Will the Pac-12 Stand Alone?
It appears that the Big 10 is ready to start playing football. The target date, according to big10.org, will be October 23-24.
The Big 10 is taking massive safety measures to protect their players, coaches, and other staff.
Before each practice, all individuals participating in the session will be required to undergo daily antigen testing.
According to big10.org: test results must be completed and recorded before each practice or game. Student-athletes who test positive for the coronavirus through point of contact (POC) daily testing would require a polymerase chain reaction (PCR) test to confirm the result of the POC test.
Yes, there will be football in the great Midwest. The pressure put on by Big 10 players, their parents, and coaches helped get the Conference to this point. It also helps that more knowledge about the virus, safety measures, and testing is much easier to do and much more available.
While this is good news for America’s heartland, but what about the western United States where only BYU is playing college football?
Jon Wilner of the San Jose Mercury News makes a strong case in a piece that was released September 16, 2020, that the Pac-12 has to follow suit and get in a season.
It could be a disaster if the Conference decided to sit the season out. The Pac-12 already doesn’t get the respect that it deserves with the national media.
While there is a case for the lack of respect recently, it has been a long time since Pete Carroll and USC were winning national championships or Oregon with Chip Kelly at the helm competing for national championships.
Many of the region’s best players opt to travel to ACC, Big 10, Big 12, and SEC country to attend school and play their college football.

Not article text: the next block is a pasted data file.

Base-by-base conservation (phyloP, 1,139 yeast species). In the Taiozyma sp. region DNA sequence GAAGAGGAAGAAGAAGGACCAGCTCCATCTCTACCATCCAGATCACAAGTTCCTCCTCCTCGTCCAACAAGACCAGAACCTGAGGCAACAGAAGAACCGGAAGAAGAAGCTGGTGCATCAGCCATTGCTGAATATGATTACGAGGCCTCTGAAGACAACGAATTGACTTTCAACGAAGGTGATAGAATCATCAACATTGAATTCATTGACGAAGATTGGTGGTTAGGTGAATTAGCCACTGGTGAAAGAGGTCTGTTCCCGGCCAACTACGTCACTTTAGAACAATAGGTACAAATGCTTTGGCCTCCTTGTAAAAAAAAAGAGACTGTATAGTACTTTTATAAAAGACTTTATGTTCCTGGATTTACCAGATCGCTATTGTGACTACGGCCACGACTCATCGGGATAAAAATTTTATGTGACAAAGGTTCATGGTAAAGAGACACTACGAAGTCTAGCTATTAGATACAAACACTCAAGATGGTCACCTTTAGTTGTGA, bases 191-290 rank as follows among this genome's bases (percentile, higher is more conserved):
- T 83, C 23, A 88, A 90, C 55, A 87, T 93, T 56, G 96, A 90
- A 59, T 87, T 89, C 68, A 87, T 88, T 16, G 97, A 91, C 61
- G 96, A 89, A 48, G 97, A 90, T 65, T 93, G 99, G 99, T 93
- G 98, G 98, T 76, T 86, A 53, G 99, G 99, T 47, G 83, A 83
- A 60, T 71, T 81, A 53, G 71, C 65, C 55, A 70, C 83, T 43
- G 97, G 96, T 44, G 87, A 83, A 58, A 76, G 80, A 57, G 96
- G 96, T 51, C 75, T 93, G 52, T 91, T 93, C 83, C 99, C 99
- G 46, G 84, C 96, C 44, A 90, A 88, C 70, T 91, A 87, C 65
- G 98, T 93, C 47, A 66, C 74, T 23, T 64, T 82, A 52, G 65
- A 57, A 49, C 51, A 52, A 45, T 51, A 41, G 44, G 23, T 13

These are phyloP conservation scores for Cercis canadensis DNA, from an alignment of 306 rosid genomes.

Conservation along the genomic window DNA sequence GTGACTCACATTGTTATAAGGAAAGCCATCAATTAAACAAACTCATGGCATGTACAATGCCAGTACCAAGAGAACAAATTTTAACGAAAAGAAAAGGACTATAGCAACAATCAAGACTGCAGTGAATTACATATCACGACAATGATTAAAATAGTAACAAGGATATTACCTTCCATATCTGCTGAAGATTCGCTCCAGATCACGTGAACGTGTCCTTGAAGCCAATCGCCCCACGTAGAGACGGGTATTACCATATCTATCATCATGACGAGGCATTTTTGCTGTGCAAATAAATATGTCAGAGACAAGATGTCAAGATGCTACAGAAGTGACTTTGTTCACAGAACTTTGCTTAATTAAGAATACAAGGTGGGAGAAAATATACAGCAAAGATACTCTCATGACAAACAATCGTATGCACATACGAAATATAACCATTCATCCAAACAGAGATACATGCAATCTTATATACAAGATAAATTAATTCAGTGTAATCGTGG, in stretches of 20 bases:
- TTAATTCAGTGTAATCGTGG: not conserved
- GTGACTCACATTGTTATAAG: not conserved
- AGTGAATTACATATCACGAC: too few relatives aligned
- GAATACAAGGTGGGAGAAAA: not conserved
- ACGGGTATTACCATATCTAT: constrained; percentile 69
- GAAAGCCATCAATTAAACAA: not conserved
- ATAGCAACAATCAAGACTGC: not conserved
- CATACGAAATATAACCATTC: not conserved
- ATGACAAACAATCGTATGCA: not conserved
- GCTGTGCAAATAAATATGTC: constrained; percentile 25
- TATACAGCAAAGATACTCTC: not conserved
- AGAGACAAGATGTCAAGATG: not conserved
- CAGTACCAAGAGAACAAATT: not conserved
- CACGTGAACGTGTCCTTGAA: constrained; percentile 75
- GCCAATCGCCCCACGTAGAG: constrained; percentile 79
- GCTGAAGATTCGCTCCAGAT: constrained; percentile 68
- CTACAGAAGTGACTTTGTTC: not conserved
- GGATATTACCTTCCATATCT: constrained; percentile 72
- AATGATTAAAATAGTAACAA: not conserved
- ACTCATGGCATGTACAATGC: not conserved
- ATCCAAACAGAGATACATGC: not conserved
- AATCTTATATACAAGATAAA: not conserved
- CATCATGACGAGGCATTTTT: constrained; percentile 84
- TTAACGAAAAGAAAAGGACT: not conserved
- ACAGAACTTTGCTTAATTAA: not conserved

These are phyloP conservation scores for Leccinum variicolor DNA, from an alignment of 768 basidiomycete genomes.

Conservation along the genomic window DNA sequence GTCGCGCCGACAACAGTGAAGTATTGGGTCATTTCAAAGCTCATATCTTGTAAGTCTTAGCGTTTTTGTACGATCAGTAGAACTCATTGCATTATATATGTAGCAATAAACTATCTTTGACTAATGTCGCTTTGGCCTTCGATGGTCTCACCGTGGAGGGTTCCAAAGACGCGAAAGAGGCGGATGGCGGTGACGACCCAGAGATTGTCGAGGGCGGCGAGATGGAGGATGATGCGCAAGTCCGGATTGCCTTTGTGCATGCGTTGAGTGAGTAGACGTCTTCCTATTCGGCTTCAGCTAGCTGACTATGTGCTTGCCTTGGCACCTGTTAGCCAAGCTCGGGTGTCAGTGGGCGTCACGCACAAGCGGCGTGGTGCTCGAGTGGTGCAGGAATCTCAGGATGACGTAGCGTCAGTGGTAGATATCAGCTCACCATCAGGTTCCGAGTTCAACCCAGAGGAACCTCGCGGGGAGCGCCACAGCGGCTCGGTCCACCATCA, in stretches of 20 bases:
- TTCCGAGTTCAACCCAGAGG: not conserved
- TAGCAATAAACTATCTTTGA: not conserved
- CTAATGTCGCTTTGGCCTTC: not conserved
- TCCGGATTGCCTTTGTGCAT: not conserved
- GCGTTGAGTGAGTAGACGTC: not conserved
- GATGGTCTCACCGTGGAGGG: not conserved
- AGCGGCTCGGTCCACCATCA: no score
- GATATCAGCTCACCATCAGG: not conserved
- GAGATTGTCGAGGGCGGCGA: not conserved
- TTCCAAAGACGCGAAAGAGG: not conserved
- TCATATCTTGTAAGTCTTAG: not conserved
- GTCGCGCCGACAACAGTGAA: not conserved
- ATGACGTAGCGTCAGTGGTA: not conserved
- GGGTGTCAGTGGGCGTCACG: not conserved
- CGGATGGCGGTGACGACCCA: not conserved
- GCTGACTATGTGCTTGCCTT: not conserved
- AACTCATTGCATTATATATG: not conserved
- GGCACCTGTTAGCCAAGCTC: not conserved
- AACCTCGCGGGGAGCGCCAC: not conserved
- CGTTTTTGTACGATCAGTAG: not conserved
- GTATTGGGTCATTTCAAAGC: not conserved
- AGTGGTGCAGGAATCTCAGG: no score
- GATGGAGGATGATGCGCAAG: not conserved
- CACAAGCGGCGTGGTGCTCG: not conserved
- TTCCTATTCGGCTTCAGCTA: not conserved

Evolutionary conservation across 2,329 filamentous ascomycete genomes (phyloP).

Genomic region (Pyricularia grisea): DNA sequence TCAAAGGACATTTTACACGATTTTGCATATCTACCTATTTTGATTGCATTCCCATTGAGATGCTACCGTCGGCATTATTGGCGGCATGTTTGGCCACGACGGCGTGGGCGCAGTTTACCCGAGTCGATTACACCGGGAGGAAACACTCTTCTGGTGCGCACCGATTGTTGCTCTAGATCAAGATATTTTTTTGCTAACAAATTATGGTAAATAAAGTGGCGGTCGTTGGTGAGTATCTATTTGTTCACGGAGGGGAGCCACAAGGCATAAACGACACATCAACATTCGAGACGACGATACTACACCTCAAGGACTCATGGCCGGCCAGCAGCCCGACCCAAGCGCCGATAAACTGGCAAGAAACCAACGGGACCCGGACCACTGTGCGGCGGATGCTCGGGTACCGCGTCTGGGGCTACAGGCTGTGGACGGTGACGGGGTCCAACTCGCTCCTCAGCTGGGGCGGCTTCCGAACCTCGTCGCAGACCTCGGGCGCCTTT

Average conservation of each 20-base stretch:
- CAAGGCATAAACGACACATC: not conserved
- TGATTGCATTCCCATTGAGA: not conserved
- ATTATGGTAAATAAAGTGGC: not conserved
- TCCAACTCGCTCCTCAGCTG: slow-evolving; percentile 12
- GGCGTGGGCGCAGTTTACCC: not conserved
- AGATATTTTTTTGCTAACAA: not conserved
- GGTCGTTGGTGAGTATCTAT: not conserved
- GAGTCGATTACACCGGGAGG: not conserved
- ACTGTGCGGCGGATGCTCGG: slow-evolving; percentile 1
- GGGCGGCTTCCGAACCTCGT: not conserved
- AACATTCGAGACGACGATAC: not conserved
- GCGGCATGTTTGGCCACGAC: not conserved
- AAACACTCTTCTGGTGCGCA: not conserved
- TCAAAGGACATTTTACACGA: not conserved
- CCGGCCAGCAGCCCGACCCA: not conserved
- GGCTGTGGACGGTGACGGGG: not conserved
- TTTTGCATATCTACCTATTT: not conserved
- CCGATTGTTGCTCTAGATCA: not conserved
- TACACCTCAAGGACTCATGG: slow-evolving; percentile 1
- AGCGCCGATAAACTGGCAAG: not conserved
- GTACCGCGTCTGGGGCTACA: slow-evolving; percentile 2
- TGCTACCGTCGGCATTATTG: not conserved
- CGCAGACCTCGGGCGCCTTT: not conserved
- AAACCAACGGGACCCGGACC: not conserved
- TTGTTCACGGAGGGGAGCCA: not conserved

If the Pac-12 is the only Conference not to play, it is hard to predict the damage to its already tarnished image.
USC, represented by their quarterback, Kedon Slovis, posted a letter to California Governor, Gavin Newsome to allow the California schools to play.
Which brings us to another hurdle to overcome, health officials in the states of California and Oregon, at this point, are preventing their school’s players from gathering in large numbers.
Oregon Governor Kate Brown has said her state will not let the schools in her jurisdiction be at a competitive disadvantage, so it appears that the Oregon schools will be able to compete once the Pac-12 gives the go-ahead.
That leaves the ball in the state of California’s court. Something not lost on Slovis and his supporters.
The question begs to be asked if you follow the science, why is the science different is every other part of the country other than the western states?
If you want to narrow down the science question even further, why is science different in California and Oregon?
These questions need to be answered.
Further complicating matters out west have been the wildfires that are raging up and down the west coast, making the air unhealthful on every Pac-12 campus except the Bay Area schools where the air quality is good, and Salt Lake City, where the air quality is moderate.
The fires, hopefully, will only be a temporary setback, but time is of the essence for the Conference. If the Pac-12 is going to stay competitive with the rest of the Power Five schools, then they have to get ready and operational in a hurry. Otherwise, if they go it alone and not start the season roughly at the same time as the Big 10, the Pac-12, more than likely, will not be included in the college football playoff.
Health should be of the utmost importance, and if any player feels his health is being jeopardized by playing, then the athlete should be able to opt-out of the season with no repercussions.
There aren’t any easy answers. With information on COVID-19, changing at a dizzying pace makes that much more confusing. We live in strange and severe times.
Is this a cross the Rubicon moment for the Pac-12?
Will the Conference cross the Rubicon, or will it stay pat? And what will the consequences be for either decision?
The future awaits.